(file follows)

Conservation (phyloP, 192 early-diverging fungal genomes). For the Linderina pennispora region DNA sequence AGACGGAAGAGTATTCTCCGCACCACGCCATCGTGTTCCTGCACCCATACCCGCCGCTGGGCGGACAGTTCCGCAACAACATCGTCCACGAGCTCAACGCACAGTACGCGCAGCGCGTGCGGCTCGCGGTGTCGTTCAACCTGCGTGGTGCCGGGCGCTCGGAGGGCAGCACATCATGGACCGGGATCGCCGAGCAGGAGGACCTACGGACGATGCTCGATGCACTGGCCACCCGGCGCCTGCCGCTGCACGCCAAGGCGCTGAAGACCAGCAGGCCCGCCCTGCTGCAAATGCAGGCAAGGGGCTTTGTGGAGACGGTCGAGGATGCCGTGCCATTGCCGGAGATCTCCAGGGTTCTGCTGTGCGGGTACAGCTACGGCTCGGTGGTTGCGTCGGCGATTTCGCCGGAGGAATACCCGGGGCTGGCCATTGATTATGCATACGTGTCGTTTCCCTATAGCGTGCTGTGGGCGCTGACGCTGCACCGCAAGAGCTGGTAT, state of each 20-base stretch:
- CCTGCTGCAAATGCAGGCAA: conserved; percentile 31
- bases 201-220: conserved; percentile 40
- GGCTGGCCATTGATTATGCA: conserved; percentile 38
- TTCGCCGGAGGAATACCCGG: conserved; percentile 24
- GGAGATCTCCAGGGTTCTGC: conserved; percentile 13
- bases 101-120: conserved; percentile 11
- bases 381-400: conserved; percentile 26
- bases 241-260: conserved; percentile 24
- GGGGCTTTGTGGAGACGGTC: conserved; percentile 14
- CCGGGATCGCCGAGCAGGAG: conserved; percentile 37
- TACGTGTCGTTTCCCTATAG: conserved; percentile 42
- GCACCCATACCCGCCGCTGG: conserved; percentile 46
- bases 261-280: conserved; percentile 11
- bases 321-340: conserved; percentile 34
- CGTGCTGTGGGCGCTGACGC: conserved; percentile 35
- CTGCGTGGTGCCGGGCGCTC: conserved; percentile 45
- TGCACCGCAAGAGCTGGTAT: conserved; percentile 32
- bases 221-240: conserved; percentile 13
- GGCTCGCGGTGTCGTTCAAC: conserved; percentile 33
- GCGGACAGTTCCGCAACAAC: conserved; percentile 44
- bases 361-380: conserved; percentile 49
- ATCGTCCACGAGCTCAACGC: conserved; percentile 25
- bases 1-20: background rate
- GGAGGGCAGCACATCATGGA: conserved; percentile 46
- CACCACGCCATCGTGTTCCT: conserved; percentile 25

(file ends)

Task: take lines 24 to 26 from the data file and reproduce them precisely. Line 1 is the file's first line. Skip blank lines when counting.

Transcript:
- bases 1-20: background rate
- GGAGGGCAGCACATCATGGA: conserved; percentile 46
- CACCACGCCATCGTGTTCCT: conserved; percentile 25